Use ssh-agent to automatically manage your ssh client keys
The ssh -agent is a very handy component of ssh that manages your private keys for you, passing your credentials along whenever they are required.
The ssh-agent manpage tells us the following:
ssh-agent is a program to hold private keys used for public key authentication (RSA, DSA). The idea is that ssh-agent is started in the beginning of an X-session or a login session, and all other windows or programs are started as clients to the ssh-agent program. Through use of environment variables the agent can be located and automatically used for authentication when logging in to other machines using ssh(1).
Practically, this means that with an agent running (and with properly configured ssh clients), it is possible to ssh to multiple machines without requiring a copy of your private key on each intervening machine (or typing in your password on every connection).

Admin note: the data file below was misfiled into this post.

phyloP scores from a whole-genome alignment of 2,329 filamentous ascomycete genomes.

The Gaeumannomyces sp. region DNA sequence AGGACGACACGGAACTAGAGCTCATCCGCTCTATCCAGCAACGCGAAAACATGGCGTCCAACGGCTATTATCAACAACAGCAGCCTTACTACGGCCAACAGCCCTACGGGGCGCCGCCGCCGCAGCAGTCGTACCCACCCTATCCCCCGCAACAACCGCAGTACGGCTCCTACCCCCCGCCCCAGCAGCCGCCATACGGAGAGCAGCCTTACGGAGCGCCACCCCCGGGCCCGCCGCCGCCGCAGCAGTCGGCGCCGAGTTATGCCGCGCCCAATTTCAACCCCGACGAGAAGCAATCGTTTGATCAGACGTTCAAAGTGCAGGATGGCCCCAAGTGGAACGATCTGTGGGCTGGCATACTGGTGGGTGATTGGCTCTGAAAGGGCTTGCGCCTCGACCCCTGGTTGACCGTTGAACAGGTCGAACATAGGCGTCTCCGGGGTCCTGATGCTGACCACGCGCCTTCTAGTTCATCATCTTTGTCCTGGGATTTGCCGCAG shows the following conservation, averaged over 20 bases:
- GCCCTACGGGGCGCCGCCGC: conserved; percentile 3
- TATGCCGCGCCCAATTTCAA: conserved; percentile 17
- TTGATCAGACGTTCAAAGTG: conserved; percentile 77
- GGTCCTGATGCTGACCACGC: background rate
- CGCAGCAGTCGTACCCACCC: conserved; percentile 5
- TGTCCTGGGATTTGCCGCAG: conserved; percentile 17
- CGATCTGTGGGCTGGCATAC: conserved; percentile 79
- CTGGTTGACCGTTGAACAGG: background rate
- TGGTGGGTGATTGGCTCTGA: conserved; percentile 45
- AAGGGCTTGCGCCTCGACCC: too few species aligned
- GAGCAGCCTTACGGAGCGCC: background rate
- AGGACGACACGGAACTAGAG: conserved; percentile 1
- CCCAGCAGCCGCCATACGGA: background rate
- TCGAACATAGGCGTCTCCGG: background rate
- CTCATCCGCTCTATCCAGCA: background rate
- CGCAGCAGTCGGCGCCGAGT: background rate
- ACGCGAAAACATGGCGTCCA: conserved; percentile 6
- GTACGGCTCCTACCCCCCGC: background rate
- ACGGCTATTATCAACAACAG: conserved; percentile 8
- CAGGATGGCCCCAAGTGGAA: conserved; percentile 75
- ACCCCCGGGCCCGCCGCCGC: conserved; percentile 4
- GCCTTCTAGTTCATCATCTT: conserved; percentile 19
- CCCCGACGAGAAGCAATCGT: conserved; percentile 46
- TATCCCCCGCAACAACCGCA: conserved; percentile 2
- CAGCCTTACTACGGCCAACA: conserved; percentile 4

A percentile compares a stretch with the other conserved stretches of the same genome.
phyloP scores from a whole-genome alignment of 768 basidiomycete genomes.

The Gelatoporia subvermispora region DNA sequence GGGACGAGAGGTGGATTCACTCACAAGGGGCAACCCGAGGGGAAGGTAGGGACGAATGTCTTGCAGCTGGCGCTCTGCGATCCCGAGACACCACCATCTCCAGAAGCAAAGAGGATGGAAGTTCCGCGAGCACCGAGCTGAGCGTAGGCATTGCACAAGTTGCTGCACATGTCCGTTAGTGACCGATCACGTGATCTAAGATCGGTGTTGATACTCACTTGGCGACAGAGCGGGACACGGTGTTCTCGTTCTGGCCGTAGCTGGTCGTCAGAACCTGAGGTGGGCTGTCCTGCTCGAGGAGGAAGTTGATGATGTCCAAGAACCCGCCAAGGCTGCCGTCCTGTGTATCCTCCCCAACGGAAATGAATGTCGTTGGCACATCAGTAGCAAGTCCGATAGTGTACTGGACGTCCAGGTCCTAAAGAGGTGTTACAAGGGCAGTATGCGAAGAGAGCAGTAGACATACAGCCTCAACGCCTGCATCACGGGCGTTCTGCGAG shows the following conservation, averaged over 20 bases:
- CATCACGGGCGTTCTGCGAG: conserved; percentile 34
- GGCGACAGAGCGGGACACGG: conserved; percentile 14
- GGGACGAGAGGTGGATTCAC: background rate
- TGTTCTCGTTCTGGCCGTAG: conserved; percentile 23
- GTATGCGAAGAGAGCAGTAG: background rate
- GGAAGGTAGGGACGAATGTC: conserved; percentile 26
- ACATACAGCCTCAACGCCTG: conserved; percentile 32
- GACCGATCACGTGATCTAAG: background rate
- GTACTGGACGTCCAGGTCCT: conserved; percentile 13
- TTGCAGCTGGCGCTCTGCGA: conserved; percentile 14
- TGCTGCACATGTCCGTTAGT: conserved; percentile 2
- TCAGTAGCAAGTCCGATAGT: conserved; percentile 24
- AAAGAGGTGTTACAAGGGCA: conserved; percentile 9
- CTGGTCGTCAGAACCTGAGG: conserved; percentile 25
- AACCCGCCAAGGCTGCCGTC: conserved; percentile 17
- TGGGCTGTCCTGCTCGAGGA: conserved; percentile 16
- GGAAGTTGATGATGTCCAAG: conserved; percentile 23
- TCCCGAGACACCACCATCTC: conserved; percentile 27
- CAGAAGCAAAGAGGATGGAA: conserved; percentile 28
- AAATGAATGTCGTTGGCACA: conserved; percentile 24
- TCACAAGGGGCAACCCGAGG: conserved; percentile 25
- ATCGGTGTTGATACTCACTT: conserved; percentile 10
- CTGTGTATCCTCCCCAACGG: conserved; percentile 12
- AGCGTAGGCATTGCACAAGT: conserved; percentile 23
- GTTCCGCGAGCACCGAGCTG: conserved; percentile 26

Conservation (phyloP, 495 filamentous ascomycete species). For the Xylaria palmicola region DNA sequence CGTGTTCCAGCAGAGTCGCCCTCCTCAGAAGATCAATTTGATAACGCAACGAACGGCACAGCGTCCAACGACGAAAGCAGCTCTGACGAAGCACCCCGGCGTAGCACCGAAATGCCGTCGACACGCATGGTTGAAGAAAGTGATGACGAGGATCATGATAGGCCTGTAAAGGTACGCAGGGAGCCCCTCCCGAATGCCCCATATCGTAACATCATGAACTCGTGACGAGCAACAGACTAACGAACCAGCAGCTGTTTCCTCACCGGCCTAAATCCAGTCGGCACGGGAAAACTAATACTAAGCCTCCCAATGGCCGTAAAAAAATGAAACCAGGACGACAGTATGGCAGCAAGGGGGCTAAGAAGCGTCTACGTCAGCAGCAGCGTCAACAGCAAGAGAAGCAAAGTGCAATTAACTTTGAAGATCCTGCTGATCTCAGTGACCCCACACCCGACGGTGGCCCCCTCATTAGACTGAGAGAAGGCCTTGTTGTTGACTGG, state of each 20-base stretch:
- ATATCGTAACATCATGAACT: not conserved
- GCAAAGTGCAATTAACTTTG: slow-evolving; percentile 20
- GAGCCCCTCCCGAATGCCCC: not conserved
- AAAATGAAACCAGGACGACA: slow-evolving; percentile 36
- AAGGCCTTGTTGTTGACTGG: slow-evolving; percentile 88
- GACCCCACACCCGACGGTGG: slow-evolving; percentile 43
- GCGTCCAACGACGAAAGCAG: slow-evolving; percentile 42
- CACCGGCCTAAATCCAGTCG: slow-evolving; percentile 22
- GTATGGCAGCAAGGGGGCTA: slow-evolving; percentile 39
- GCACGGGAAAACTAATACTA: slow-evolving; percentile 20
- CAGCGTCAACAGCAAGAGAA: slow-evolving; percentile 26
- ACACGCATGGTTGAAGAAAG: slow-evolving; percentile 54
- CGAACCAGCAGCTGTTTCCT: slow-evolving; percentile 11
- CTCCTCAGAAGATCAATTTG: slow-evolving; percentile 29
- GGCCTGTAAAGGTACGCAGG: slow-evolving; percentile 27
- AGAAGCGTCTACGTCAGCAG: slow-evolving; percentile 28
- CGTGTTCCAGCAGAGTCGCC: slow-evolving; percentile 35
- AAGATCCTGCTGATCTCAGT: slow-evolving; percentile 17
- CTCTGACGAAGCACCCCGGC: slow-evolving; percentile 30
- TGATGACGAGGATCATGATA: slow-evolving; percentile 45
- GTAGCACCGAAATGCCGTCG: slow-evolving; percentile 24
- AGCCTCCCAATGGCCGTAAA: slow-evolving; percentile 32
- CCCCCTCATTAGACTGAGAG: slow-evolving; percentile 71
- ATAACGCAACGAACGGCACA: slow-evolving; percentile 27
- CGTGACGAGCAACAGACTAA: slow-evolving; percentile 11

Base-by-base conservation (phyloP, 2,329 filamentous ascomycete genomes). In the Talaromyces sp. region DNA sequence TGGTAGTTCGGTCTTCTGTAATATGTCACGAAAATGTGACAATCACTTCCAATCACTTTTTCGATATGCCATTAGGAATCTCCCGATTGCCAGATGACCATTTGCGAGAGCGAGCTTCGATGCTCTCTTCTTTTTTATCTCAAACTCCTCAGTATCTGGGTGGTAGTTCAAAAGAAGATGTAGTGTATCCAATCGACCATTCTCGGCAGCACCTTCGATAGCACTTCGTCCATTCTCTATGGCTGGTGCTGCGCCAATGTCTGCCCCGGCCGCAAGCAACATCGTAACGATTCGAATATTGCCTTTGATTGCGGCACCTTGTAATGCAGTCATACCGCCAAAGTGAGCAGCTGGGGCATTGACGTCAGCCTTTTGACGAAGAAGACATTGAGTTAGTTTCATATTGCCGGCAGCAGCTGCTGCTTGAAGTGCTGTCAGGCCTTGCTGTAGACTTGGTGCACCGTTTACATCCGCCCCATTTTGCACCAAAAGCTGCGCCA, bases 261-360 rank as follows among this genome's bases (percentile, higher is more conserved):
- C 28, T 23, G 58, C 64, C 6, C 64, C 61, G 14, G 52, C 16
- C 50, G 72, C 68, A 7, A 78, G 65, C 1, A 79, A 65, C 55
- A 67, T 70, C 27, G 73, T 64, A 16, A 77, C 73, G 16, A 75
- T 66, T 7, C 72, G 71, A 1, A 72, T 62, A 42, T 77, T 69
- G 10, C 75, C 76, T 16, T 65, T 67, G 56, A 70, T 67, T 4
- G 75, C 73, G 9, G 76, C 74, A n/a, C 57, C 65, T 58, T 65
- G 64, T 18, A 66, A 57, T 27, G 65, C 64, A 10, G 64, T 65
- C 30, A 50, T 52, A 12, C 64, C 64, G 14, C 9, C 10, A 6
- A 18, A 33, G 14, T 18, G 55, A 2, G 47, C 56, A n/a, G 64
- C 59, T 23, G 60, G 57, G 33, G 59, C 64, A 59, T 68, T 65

Assume we already have an authorized ssh key (see [Hack #66]) installed on each homer, bart, and lisa. If you ssh to each machine from your local machine, there's no problem:
rob@caligula:~$ ssh homer rob@homer:~$ exit logout Connection to homer.oreillynet.com closed. rob@caligula:~$ ssh bart rob@bart:~$ exit logout Connection to bart.oreillynet.com closed. rob@caligula:~$ ssh lisa rob@lisa:~$ exit
But what happens when we try to ssh from homer directly to bart?
rob@caligula:~$ ssh homer rob@homer:~$ ssh bart rob@bart's password: ...